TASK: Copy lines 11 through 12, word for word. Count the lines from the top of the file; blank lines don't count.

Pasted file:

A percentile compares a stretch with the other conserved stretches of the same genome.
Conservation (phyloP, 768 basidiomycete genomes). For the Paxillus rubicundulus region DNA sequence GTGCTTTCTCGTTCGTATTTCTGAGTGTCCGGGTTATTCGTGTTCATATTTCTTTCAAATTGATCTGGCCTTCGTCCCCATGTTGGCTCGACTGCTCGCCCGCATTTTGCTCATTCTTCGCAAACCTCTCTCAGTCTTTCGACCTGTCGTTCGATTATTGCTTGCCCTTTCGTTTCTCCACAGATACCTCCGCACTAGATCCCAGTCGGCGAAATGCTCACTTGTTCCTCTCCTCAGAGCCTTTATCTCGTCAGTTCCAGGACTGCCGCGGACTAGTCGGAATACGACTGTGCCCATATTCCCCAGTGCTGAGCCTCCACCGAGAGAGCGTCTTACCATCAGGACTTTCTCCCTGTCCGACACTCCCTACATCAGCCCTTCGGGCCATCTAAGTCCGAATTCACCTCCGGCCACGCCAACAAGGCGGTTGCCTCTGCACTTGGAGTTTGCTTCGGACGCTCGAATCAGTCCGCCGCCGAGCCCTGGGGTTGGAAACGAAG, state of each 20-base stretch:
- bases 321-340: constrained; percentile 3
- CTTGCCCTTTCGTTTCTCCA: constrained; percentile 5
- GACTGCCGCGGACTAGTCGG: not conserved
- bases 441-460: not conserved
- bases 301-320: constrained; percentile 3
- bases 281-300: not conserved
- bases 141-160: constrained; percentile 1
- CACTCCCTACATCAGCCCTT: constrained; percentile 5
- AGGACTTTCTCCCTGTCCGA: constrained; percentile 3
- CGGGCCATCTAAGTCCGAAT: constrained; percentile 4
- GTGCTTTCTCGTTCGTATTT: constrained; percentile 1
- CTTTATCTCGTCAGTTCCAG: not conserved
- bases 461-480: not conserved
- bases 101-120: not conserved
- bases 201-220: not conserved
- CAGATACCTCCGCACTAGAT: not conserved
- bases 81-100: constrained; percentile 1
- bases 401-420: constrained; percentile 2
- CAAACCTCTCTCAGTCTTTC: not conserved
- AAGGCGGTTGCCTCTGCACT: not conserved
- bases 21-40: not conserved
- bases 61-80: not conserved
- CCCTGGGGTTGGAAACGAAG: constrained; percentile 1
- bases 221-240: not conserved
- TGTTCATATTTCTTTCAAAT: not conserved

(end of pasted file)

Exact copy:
- AGGACTTTCTCCCTGTCCGA: constrained; percentile 3
- CGGGCCATCTAAGTCCGAAT: constrained; percentile 4